The guidelines for groundwater management do not take into account sustainable sources. Big data is promising to change this in California.
A McGill University-led research team has analyzed big data of more than 200,000 groundwater samples taken from across the state and found that there are problems with the guidelines used for groundwater management.
Known as the ‘Base of Fresh Water’, the guidelines are close to fifty years old and don’t reflect current uses, knowledge, concerns or technologies related to managing groundwater in this coastal state with a multi-billion-dollar agricultural industry, according to a statement.
The research shows that existing groundwater wells already penetrate and encroach upon the bases of fresh water that are used to define basin bottoms. In addition, brackish waters exist within current groundwater basins, and fresh water exists outside delineated groundwater basins.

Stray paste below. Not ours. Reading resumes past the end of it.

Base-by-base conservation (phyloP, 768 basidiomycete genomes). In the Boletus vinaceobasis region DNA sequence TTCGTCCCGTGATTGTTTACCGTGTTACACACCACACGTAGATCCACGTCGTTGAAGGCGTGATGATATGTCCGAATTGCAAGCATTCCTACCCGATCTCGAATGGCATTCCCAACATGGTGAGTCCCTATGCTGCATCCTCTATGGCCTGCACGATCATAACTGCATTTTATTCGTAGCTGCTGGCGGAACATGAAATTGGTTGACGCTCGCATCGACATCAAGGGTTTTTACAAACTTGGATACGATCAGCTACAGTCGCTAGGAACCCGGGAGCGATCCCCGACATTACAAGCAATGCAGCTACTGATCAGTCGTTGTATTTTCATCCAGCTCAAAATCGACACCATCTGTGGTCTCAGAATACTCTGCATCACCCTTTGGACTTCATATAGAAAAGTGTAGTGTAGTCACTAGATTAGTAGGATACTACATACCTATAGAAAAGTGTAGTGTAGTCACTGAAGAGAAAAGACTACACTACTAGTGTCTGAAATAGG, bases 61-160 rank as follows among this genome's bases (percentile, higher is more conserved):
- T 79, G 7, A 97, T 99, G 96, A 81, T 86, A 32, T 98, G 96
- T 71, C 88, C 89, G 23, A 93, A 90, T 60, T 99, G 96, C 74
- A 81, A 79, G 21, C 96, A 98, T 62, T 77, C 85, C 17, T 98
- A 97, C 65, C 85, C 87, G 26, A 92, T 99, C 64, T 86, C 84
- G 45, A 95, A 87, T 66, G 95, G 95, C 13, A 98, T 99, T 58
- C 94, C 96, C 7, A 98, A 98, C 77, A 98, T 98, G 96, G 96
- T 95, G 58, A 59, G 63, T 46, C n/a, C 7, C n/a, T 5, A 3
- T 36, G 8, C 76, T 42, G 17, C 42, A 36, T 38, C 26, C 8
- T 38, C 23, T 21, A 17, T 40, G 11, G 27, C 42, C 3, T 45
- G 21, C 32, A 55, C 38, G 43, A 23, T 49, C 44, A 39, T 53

Brackish water, which was once deemed unusable, can now be used, thanks to technological advances.
Co-author Debra Perrone said: “We show that the current approach used to manage deep groundwater in some places may risk overlooking the complex realities pertaining to both groundwater salinity and groundwater users. For example, the data suggest that people are constructing groundwater wells deeper than the base of fresh water in some areas.”
Co-author Melissa Rohde added: “With technological advances, brackish water is now usable and increasingly desirable with declining access to fresh water. By excluding brackish groundwater from sustainable groundwater management, we run the risk of undermining SGMA and overexploiting this important public resource.”
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